Nov. 1, 2021
Events at VCU throughout November will celebrate Indigenous Peoples’ Heritage Month
The Office of Multicultural Student Affairs and the nonprofit Native Americans in Higher Education & Mentorship are organizing the events.
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Virginia Commonwealth University will celebrate Indigenous Peoples’ Heritage Month with a variety of events throughout November.
“We wanted to honor Native Americans and folx Indigenous heritage in the VCU community by showcasing diverse events,” said Myriam Kadeba, Ph.D., director of the Office of Multicultural Student Affairs in the Division of Student Affairs, which organized the slate of events with the assistance of the nonprofit organization Native Americans in Higher Education & Mentorship and its executive director Doris Tinsley.
“Native American and Indigenous peoples’ experiences are often rendered invisible due to the many systems of oppression at play in our society. It thus remains important to spotlight their experiences and dispel harmful and racist beliefs such as ones that perpetuate the stereotype that Native communities exist in the past,” Kadeba said. “I encourage the entire VCU community to join us throughout the month of November to learn more about narratives of indigeneity and celebrate with our fellow VCU community members.”
The month’s events will include:
“Resiliency and Healing”
Monday, Nov. 1 at 4 p.m., Virtual
To open Indigenous Peoples' Heritage Month, VCU will welcome the staff of the Native American Nursing Education Center in Rapid City, South Dakota. Beverly Warne, Kathy Labonte and Dr. Valeriah Big Eagle, Ed.D., will be sharing the importance of Indigenous identity and healing amid the conversation surrounding finding Indigenous children and returning them home from Indian boarding schools.
“Indigenous Identities: Erasure and Decolonization”
Tuesday, Nov. 9 at 4-5 p.m., Virtual
Decolonization is a word tossed around but what does it actually mean? This event will feature a discussion on how to be a respectful ally to Indigenous people. The event will unpack examples of cultural erasure via settler colonialism and Pan-Indigeneity, with a focus on Indigenous Polynesian communities.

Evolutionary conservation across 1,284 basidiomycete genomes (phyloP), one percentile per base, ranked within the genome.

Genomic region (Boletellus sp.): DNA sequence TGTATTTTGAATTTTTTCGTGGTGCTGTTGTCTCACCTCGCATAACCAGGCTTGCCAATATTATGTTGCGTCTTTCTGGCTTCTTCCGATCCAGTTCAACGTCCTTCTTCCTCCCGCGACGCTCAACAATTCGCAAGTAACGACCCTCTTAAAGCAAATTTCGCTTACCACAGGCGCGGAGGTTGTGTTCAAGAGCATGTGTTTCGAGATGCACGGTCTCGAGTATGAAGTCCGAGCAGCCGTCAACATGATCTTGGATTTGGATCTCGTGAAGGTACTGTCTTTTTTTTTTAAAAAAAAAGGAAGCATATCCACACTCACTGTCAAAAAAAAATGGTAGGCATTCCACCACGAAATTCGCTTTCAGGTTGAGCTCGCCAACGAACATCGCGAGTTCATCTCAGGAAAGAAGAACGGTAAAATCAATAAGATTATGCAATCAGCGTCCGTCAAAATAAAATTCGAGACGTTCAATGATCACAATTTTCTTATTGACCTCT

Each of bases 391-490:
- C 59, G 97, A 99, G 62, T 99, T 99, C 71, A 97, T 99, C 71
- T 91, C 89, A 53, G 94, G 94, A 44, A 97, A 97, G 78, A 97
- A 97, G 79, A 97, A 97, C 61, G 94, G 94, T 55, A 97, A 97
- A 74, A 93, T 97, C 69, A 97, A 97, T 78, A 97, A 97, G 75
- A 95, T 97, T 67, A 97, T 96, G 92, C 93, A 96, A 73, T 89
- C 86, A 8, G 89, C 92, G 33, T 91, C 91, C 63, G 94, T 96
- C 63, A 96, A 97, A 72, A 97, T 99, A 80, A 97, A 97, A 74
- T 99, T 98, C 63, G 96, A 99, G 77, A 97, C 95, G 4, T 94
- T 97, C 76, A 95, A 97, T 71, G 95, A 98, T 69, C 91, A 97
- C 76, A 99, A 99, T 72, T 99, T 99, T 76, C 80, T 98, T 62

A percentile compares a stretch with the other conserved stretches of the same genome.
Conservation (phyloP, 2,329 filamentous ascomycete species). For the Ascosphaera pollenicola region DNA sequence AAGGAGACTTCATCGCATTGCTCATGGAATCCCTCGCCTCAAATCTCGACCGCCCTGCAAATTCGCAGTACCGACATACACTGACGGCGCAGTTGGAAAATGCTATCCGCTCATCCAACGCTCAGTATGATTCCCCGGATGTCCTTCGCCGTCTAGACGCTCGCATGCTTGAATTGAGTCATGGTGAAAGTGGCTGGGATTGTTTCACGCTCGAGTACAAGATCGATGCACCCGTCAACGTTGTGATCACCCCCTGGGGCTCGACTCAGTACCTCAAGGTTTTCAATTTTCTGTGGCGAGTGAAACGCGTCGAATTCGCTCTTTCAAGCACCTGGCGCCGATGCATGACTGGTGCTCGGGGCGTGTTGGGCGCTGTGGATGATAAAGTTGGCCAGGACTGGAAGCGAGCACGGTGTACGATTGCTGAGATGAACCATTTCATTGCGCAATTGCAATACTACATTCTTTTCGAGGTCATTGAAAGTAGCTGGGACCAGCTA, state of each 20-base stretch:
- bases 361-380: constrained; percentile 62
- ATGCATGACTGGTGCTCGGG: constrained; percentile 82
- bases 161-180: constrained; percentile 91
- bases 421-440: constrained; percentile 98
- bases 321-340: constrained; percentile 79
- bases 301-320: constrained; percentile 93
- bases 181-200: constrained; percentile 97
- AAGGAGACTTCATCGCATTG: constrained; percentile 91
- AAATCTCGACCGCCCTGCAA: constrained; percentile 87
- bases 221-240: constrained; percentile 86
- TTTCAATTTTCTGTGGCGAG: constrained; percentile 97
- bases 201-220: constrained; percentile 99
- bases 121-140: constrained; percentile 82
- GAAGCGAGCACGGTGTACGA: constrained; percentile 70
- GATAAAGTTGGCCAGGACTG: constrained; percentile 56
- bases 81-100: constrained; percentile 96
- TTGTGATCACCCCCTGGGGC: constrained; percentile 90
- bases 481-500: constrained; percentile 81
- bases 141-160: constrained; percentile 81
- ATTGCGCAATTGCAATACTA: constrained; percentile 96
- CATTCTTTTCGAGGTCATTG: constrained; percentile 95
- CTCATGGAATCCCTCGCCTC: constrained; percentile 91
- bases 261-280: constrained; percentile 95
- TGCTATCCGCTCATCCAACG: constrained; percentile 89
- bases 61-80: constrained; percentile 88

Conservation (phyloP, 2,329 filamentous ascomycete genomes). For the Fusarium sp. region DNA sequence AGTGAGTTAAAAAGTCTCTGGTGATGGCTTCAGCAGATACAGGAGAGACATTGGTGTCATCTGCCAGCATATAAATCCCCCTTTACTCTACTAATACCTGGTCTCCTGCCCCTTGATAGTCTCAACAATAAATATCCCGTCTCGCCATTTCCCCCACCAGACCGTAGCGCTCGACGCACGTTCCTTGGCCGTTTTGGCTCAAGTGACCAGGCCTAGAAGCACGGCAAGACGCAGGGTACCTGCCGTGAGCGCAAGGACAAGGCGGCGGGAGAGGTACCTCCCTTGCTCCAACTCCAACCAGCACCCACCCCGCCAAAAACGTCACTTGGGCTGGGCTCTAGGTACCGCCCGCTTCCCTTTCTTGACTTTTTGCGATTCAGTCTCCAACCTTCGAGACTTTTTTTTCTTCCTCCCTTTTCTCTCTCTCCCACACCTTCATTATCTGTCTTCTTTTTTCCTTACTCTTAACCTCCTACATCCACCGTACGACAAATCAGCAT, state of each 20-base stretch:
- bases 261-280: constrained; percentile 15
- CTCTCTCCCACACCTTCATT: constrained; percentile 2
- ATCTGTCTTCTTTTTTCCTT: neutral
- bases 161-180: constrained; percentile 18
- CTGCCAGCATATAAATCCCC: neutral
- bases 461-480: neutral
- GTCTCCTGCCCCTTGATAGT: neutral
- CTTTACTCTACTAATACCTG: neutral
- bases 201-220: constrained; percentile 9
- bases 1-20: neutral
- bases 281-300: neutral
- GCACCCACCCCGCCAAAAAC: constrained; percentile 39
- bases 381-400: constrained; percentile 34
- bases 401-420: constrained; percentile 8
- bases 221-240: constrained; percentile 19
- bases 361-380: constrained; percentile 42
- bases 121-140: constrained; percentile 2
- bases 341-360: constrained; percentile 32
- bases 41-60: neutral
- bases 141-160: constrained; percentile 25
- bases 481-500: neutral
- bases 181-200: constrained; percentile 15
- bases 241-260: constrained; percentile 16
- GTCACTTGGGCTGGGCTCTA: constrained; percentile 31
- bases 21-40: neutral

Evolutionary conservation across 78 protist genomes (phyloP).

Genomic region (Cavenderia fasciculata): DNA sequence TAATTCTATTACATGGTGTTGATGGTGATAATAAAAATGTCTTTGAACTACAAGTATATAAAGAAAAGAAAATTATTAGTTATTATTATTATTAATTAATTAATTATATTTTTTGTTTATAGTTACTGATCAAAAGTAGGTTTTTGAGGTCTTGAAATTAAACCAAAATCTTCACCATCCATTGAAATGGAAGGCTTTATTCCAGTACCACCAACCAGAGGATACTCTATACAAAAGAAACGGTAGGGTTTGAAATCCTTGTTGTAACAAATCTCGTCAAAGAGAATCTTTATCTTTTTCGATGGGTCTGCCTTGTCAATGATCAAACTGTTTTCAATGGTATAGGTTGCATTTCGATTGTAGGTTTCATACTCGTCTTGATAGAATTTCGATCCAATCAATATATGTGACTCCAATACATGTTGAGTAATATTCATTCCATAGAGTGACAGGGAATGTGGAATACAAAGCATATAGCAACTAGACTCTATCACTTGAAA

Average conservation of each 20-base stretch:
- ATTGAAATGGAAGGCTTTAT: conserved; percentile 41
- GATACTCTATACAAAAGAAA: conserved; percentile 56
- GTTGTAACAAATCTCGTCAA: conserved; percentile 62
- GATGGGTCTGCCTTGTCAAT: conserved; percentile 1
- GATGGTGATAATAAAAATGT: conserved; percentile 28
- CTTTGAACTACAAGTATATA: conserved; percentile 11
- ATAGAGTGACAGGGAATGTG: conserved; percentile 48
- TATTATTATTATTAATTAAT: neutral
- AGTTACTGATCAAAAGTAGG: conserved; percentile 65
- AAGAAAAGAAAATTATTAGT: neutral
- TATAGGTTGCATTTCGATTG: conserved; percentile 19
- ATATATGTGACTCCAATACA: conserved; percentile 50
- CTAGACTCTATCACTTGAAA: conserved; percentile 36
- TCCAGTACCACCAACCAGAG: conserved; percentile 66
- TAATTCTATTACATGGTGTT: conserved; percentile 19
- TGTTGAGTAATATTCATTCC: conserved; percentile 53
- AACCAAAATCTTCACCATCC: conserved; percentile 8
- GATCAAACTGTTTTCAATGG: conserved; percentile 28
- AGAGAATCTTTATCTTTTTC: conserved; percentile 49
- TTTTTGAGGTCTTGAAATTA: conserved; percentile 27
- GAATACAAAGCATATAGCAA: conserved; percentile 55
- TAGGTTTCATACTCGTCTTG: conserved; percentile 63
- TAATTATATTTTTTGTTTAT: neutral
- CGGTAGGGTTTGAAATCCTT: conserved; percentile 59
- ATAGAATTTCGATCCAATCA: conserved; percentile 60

Thursday, Nov. 11 at 6 p.m.. Virtual
Whether in political debates or discussions about immigration around the kitchen table, many Americans, regardless of party affiliation, will say proudly that the U.S. is a nation of immigrants. In her new book, historian Roxanne Dunbar-Ortiz argues that this ideology is harmful and dishonest because it serves to mask and diminish the history of the United States. In this talk, Dunbar-Ortiz will debunk the pervasive and self-congratulatory myth that the United States is proudly founded by and for immigrants, and will urge readers to consider a more complex history of the United States, which also includes genocide, white supremacy, slavery and structural inequality. The event is sponsored by the Humanities Research Center in the College of Humanities and Sciences, and co-sponsored by the Departments of History, English and Sociology, as well as VCU Media, Art and Text Program and the Office of Multicultural Student Affairs.
Institute for Contemporary Art at VCU Visit
Friday, Nov. 12 at 5:30 p.m., Institute for Contemporary Art, 601 W. Broad St. (Registration required)
The Office of Multicultural Student Affiars is coordinating a visit to the ICA to see “Ile aye, moya, là, ndokh … harmonic conversions … mm,” a solo exhibition by Dineo Seshee Bopape at the ICA that connects the intersections of the Indigenous and African peoples of the Southeast and West and South Africa. The show’s title calls to the elements: earth, wind, fire and water … summoned in various languages from West and Southern Africa, and features new works spanning video, sculpture, installation and animation.
“Rock Your Mocs”
Sunday, Nov. 14 to Saturday, Nov. 20
Established in 2011, Rock Your Mocs is a worldwide Native American and Indigenous peoples virtual unity event held annually in November. During Rock Your Mocs, people wear their moccasins, take a photo, create a video or story, add the hashtag #ROCKYOURMOCS and upload to their social media.